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state: first draft
last update: 1999 September 3

Killing Buddha

14. A Very Small Window

By Kevin Kelleher



Renzo was surprised that he slept at all that night. His mood was a strange alternating mixture of depression and excitement. He seemed to be exhilarated and fearful at the same moment, and spent most of the night in an armchair. He dozed off at 4:30 and woke just before dawn.

It was all he could do to stay in his skin until the coffee bars opened and he could meet the devil. Whatever the price, he would pay it! Yesterday's experience convinced him. This was the life he wanted to lead. This was the way he wanted to live. This was what he wanted from life. After all, he would not sell his soul. He was not a bad man; he did not fear hell. He had done nothing wrong. In fact, he didn't believe in hell. What was the afterlife, after all? Sleep? Annihilation? Nothing at all?

He did a horrible job shaving and his hair seemed out of joint. He dressed as well as he could but somehow his clothes seemed rumpled and ill-fitting. Then he suddenly realized that the devil hadn't given him a meeting time or place. He panicked and ran out of the building.

Just across the street there was a small coffee bar that for some reason he'd never visited. They had a few tables on the sidewalk, and a man was sitting at one of the tables, sipping water. It was the devil! Renzo ran over, trying to calm himself, trying not to seem overanxious. The businessman's sense in him was screaming to slow down, to not be overeager, to get a grip on himself and to somehow come from a position of strength. The devil hadn't yet looked up from his coffee and Renzo was still several yards off, on the island in the middle of the road. He stopped, ran his hands through his hair, took several deep breaths, and composed his face. Then he finished crossing the street and walked up to the devil's table.

The devil spoke first. "Meeting is never a problem. I can be anywhere any time. Have a seat."

As Renzo sat, a waiter emerged bearing two fresh cappuccinos and several delicious light pastries on a tray. He deposited his prizes along with two glasses of water on the table and returned inside.

"I assume you enjoyed your experience yesterday," the devil asked, though he asked in the manner of one who already knows the answer. "And now you are interested in making that experience permanent."

Renzo nodded twice.

The devil continued. "As I told you, I am not interested in your soul. I have something that needs to be done. It must be done today or it can never be done. I have a window of opportunity." The devil measured a small length of time between his palms. "A very small window of opportunity. Please eat, Renzo."

The two began sipping and munching. The pastries were exceptional; the coffee perfect. The devil went on.

"If I have misjudged you and you do not do me this service, then I will suffer a great strategic loss. It could take centuries, perhaps millennia, for me to recover. If, on the other hand, if you do what I ask, your rewards will never cease and I will have gained a far-reaching victory. Again, I repeat, your own soul is of no interest to me. I simply need a human agent to commit a crime."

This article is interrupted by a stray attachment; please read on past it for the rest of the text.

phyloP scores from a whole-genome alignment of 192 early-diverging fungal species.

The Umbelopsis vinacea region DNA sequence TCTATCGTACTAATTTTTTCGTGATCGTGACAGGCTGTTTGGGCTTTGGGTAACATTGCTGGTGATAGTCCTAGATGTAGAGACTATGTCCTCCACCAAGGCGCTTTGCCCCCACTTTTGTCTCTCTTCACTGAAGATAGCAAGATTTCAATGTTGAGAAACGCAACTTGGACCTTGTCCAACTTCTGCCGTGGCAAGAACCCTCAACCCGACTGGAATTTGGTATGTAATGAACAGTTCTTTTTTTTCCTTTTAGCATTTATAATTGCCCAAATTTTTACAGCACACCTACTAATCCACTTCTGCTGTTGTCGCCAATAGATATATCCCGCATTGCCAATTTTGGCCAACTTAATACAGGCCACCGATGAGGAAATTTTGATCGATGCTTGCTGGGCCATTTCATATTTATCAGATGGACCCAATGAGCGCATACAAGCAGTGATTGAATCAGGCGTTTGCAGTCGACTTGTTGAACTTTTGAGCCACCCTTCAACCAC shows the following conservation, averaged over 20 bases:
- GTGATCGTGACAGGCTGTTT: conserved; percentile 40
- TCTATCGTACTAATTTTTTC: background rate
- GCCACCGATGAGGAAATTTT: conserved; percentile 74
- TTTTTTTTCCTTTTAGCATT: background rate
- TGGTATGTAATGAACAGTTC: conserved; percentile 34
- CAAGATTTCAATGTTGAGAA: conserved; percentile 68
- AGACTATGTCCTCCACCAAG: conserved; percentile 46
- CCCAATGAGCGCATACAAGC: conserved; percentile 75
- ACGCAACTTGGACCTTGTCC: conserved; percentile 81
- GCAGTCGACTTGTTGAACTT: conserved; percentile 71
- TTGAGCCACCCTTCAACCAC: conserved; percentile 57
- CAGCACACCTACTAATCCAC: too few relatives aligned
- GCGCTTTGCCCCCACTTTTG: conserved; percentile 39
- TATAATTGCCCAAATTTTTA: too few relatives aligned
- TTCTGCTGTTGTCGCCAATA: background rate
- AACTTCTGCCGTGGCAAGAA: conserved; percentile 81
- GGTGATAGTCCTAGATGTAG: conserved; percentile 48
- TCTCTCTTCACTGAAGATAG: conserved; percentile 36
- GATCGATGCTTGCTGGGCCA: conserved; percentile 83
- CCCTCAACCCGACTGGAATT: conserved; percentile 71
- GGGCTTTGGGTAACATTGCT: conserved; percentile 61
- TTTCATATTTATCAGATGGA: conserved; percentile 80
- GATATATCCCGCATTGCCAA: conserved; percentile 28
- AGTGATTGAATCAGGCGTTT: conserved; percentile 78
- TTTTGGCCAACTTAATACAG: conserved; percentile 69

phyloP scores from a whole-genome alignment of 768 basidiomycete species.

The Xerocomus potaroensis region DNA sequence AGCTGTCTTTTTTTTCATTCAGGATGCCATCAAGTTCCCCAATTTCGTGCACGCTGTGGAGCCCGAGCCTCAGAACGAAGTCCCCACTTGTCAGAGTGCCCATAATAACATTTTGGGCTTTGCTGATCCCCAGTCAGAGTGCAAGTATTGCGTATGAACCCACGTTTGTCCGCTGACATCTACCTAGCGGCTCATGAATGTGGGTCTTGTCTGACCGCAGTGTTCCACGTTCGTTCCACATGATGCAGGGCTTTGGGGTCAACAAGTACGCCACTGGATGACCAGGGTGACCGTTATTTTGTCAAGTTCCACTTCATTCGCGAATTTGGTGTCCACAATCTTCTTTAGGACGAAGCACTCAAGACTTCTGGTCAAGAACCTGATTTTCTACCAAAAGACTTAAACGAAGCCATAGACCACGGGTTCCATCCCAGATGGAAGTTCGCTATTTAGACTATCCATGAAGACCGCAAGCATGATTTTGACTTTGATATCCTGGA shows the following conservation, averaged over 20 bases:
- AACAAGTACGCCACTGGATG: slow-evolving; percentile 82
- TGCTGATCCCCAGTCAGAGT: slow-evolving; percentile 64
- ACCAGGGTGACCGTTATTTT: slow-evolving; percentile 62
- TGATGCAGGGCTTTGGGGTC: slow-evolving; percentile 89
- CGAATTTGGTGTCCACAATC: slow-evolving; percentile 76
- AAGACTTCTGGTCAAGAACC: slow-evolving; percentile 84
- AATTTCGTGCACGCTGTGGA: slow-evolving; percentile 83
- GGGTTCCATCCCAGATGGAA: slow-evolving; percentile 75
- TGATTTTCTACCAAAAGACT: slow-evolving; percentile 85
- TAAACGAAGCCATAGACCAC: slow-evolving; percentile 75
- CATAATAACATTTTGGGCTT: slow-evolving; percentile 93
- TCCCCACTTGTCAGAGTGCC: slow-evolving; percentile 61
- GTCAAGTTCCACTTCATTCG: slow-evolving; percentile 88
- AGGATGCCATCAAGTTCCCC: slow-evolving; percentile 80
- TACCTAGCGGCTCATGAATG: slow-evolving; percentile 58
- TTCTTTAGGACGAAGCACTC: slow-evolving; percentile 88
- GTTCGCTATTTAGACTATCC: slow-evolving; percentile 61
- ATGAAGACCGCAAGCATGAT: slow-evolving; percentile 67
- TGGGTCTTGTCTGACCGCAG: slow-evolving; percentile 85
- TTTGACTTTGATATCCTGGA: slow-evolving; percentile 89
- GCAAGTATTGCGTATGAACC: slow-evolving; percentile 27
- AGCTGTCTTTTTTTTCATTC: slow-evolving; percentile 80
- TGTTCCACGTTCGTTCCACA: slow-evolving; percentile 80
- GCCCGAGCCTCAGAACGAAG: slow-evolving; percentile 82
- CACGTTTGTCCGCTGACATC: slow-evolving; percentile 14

The devil took a sip of coffee, then looked Renzo straight in the eye. He spoke very deliberately.

"Please don't try to fool yourself: what I'm going to ask you to do is wrong, immoral, and horrible from any point of view but mine. Don't waste time asking yourself whether this is right or wrong. It is wrong, it is a crime. It is in fact murder."

Renzo's jaw dropped. Fortunately he didn't have his coffee in hand, or it would have finished all over him. "Murder?"

"Exactly. I want you to kill a man. It will not be difficult because he won't resist. And I can guarantee you that you won't be caught. Afterwards you will have everything that you had yesterday, for the rest of your life. It will never go away. No one will ever know what you've done. The police investigation will close quickly for lack of evidence. Nothing will point to you. You don't have to worry about fingerprints, footprints, people seeing you or hearing you, DNA, traces of hair or any such thing. It will be a clean surgical intervention." The devil clasped his hands together, hard.

Renzo gulped. "I can't get caught?"

The devil smiled. "No. There will be absolutely no repercussions on you, except for the matter of your conscience, but I'm sure you can find ways of dealing with that. After all, you'll have a new life as a result of your action. In fact," he said, pushing some flakes of pastry together on his plate with his finger, "if you'd like any other gift or talent or opportunity or whatever, you can just ask me now and you'll have it."

Renzo said, "No, I can't think of anything."

The devil: "What is important here is that time is extremely limited. As I said, I have a very narrow window of opportunity. You have one chance to do what I ask. Only one. If you don't do it at the right time, you will never have another chance. Never. Do you understand?"

Renzo nodded.

"And whatever happens, whatever you decide, you will never see me again after this day. If you do what I ask, I'll meet you afterward to clean up a few loose ends and make sure that you get off scot free. Now what do you say?"

Renzo steeled himself and said in as steady a voice as he could manage, "When do we do it?"

The devil stood up. "Today. Right now."


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